"Data double" is a term increasingly used to describe (a) the now-widespread practice of constructing individuals' "profiles" on the basis of aggregated data collected from a wide variety of sources, and (b) the problematic relationship between such profiles and the "real" person. Data doubles are widely used both in commercial contexts - as when Facebook or Google constructs a profile of us and commercializes it for developing advertisement strategies - and in security and intelligence contexts, where "profiling" is increasingly based on gathering and aggregating digital data through hi-tech surveillance tools.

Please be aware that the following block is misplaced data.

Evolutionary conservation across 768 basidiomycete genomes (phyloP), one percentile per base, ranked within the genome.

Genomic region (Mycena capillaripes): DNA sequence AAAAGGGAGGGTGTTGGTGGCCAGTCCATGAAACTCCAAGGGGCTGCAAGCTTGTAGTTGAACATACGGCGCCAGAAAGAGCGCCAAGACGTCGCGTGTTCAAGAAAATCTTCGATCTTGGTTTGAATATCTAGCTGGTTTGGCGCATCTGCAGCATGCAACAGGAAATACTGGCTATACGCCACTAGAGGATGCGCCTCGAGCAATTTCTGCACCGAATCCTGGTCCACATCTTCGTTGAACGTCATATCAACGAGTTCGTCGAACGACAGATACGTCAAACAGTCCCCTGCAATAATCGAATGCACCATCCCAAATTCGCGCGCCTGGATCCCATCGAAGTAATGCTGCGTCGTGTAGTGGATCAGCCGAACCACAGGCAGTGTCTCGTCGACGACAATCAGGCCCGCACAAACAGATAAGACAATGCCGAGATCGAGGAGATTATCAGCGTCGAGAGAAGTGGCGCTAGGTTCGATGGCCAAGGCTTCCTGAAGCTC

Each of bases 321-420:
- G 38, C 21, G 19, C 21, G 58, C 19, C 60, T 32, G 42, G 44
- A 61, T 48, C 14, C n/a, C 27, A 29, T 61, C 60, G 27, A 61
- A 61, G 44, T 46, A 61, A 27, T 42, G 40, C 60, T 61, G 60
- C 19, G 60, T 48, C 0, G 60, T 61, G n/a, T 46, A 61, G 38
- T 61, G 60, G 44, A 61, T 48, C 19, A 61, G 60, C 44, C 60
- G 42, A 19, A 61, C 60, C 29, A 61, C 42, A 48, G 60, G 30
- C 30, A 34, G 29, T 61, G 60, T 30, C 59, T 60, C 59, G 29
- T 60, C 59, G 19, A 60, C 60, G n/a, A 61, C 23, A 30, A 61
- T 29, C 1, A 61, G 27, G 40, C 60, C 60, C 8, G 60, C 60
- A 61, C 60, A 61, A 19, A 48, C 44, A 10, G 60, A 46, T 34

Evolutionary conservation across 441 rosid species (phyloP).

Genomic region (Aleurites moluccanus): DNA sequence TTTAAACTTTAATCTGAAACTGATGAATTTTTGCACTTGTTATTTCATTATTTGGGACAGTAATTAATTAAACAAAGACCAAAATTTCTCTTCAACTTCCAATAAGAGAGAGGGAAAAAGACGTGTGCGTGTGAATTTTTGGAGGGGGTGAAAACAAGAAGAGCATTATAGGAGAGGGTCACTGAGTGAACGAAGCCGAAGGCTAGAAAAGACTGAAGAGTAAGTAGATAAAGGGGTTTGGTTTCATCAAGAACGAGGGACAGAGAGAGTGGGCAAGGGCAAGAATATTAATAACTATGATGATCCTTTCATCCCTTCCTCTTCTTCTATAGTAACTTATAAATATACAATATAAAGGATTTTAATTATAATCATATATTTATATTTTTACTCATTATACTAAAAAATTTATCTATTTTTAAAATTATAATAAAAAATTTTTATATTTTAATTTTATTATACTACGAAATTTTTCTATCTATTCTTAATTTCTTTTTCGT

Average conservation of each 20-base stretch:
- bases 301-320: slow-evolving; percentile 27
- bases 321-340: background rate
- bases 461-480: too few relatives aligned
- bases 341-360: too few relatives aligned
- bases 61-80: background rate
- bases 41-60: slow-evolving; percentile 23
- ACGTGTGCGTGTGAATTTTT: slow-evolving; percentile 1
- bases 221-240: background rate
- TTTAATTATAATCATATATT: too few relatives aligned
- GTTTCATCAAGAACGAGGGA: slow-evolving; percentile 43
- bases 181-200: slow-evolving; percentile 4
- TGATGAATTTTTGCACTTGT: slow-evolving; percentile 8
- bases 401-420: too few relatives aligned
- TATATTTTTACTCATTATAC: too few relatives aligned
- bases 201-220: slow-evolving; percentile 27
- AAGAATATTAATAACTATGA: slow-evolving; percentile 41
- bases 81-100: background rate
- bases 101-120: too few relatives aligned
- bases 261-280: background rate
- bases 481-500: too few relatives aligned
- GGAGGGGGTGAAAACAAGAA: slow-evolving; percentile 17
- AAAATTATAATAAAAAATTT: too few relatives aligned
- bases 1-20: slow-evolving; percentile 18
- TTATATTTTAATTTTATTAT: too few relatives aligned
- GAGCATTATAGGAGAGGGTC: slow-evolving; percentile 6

It is important to realize that data doubles - whether or not they correspond to the "real" person - are "real" in themselves. A data double can be used to cast suspicion on "real" people, to trigger discrimination and exclusion. When your data double shows a socially unwelcome profile, you are in "real" trouble.